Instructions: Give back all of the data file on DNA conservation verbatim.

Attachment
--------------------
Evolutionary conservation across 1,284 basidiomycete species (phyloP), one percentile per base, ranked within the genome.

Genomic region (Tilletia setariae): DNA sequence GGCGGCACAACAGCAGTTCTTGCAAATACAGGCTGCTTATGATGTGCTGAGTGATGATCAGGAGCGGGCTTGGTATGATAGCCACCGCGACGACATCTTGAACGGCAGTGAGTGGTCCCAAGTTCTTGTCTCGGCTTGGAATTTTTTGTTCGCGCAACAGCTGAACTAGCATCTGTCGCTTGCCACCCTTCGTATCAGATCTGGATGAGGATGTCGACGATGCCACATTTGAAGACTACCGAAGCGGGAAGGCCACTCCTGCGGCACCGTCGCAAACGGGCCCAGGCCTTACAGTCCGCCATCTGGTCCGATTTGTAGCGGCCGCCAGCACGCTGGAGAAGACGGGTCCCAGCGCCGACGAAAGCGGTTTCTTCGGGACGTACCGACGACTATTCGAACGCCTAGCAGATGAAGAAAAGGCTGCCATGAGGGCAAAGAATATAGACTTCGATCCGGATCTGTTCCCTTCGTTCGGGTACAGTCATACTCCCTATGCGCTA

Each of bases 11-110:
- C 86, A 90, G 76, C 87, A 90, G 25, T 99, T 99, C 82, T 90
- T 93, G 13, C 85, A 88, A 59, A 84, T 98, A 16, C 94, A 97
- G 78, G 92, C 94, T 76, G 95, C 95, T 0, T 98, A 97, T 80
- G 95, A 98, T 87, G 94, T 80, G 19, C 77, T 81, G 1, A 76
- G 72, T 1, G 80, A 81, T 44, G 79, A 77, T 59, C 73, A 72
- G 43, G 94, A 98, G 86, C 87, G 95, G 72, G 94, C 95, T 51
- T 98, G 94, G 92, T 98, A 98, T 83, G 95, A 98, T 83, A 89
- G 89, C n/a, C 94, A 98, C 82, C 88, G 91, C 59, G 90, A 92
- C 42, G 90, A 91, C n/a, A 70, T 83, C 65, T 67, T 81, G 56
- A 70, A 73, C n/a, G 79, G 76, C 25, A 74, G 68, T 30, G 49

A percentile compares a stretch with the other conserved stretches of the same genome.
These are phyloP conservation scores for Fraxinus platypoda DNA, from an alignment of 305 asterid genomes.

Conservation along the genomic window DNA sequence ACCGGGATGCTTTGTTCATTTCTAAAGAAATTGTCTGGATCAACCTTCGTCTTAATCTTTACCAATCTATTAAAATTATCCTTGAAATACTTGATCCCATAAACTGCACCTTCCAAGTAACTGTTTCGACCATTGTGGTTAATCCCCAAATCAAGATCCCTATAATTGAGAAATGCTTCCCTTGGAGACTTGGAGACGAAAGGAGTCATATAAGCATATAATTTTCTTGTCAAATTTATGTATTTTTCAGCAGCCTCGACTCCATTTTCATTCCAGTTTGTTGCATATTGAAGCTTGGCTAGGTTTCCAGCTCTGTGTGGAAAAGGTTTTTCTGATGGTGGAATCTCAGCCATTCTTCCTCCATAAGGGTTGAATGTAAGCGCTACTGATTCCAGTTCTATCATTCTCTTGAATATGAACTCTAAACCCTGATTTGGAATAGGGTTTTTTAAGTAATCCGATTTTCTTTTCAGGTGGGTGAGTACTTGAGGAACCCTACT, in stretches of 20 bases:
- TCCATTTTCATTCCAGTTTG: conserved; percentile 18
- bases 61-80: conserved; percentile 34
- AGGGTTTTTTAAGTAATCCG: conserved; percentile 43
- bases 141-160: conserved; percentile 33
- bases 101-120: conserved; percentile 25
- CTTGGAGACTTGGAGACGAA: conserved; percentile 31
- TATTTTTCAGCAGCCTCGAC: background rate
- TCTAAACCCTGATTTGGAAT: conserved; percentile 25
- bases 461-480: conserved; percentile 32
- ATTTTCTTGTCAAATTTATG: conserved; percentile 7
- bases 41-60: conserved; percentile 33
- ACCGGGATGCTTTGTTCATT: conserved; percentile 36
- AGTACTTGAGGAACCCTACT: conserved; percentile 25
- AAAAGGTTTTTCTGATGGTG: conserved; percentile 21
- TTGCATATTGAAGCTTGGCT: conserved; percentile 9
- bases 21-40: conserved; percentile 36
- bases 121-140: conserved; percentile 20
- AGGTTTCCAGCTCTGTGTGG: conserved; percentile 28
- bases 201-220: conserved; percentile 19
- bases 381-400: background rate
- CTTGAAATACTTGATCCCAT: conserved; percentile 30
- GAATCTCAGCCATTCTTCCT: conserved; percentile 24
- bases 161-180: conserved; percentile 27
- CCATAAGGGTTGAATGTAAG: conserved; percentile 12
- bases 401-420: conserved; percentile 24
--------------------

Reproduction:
Evolutionary conservation across 1,284 basidiomycete species (phyloP), one percentile per base, ranked within the genome.

Genomic region (Tilletia setariae): DNA sequence GGCGGCACAACAGCAGTTCTTGCAAATACAGGCTGCTTATGATGTGCTGAGTGATGATCAGGAGCGGGCTTGGTATGATAGCCACCGCGACGACATCTTGAACGGCAGTGAGTGGTCCCAAGTTCTTGTCTCGGCTTGGAATTTTTTGTTCGCGCAACAGCTGAACTAGCATCTGTCGCTTGCCACCCTTCGTATCAGATCTGGATGAGGATGTCGACGATGCCACATTTGAAGACTACCGAAGCGGGAAGGCCACTCCTGCGGCACCGTCGCAAACGGGCCCAGGCCTTACAGTCCGCCATCTGGTCCGATTTGTAGCGGCCGCCAGCACGCTGGAGAAGACGGGTCCCAGCGCCGACGAAAGCGGTTTCTTCGGGACGTACCGACGACTATTCGAACGCCTAGCAGATGAAGAAAAGGCTGCCATGAGGGCAAAGAATATAGACTTCGATCCGGATCTGTTCCCTTCGTTCGGGTACAGTCATACTCCCTATGCGCTA

Each of bases 11-110:
- C 86, A 90, G 76, C 87, A 90, G 25, T 99, T 99, C 82, T 90
- T 93, G 13, C 85, A 88, A 59, A 84, T 98, A 16, C 94, A 97
- G 78, G 92, C 94, T 76, G 95, C 95, T 0, T 98, A 97, T 80
- G 95, A 98, T 87, G 94, T 80, G 19, C 77, T 81, G 1, A 76
- G 72, T 1, G 80, A 81, T 44, G 79, A 77, T 59, C 73, A 72
- G 43, G 94, A 98, G 86, C 87, G 95, G 72, G 94, C 95, T 51
- T 98, G 94, G 92, T 98, A 98, T 83, G 95, A 98, T 83, A 89
- G 89, C n/a, C 94, A 98, C 82, C 88, G 91, C 59, G 90, A 92
- C 42, G 90, A 91, C n/a, A 70, T 83, C 65, T 67, T 81, G 56
- A 70, A 73, C n/a, G 79, G 76, C 25, A 74, G 68, T 30, G 49

A percentile compares a stretch with the other conserved stretches of the same genome.
These are phyloP conservation scores for Fraxinus platypoda DNA, from an alignment of 305 asterid genomes.

Conservation along the genomic window DNA sequence ACCGGGATGCTTTGTTCATTTCTAAAGAAATTGTCTGGATCAACCTTCGTCTTAATCTTTACCAATCTATTAAAATTATCCTTGAAATACTTGATCCCATAAACTGCACCTTCCAAGTAACTGTTTCGACCATTGTGGTTAATCCCCAAATCAAGATCCCTATAATTGAGAAATGCTTCCCTTGGAGACTTGGAGACGAAAGGAGTCATATAAGCATATAATTTTCTTGTCAAATTTATGTATTTTTCAGCAGCCTCGACTCCATTTTCATTCCAGTTTGTTGCATATTGAAGCTTGGCTAGGTTTCCAGCTCTGTGTGGAAAAGGTTTTTCTGATGGTGGAATCTCAGCCATTCTTCCTCCATAAGGGTTGAATGTAAGCGCTACTGATTCCAGTTCTATCATTCTCTTGAATATGAACTCTAAACCCTGATTTGGAATAGGGTTTTTTAAGTAATCCGATTTTCTTTTCAGGTGGGTGAGTACTTGAGGAACCCTACT, in stretches of 20 bases:
- TCCATTTTCATTCCAGTTTG: conserved; percentile 18
- bases 61-80: conserved; percentile 34
- AGGGTTTTTTAAGTAATCCG: conserved; percentile 43
- bases 141-160: conserved; percentile 33
- bases 101-120: conserved; percentile 25
- CTTGGAGACTTGGAGACGAA: conserved; percentile 31
- TATTTTTCAGCAGCCTCGAC: background rate
- TCTAAACCCTGATTTGGAAT: conserved; percentile 25
- bases 461-480: conserved; percentile 32
- ATTTTCTTGTCAAATTTATG: conserved; percentile 7
- bases 41-60: conserved; percentile 33
- ACCGGGATGCTTTGTTCATT: conserved; percentile 36
- AGTACTTGAGGAACCCTACT: conserved; percentile 25
- AAAAGGTTTTTCTGATGGTG: conserved; percentile 21
- TTGCATATTGAAGCTTGGCT: conserved; percentile 9
- bases 21-40: conserved; percentile 36
- bases 121-140: conserved; percentile 20
- AGGTTTCCAGCTCTGTGTGG: conserved; percentile 28
- bases 201-220: conserved; percentile 19
- bases 381-400: background rate
- CTTGAAATACTTGATCCCAT: conserved; percentile 30
- GAATCTCAGCCATTCTTCCT: conserved; percentile 24
- bases 161-180: conserved; percentile 27
- CCATAAGGGTTGAATGTAAG: conserved; percentile 12
- bases 401-420: conserved; percentile 24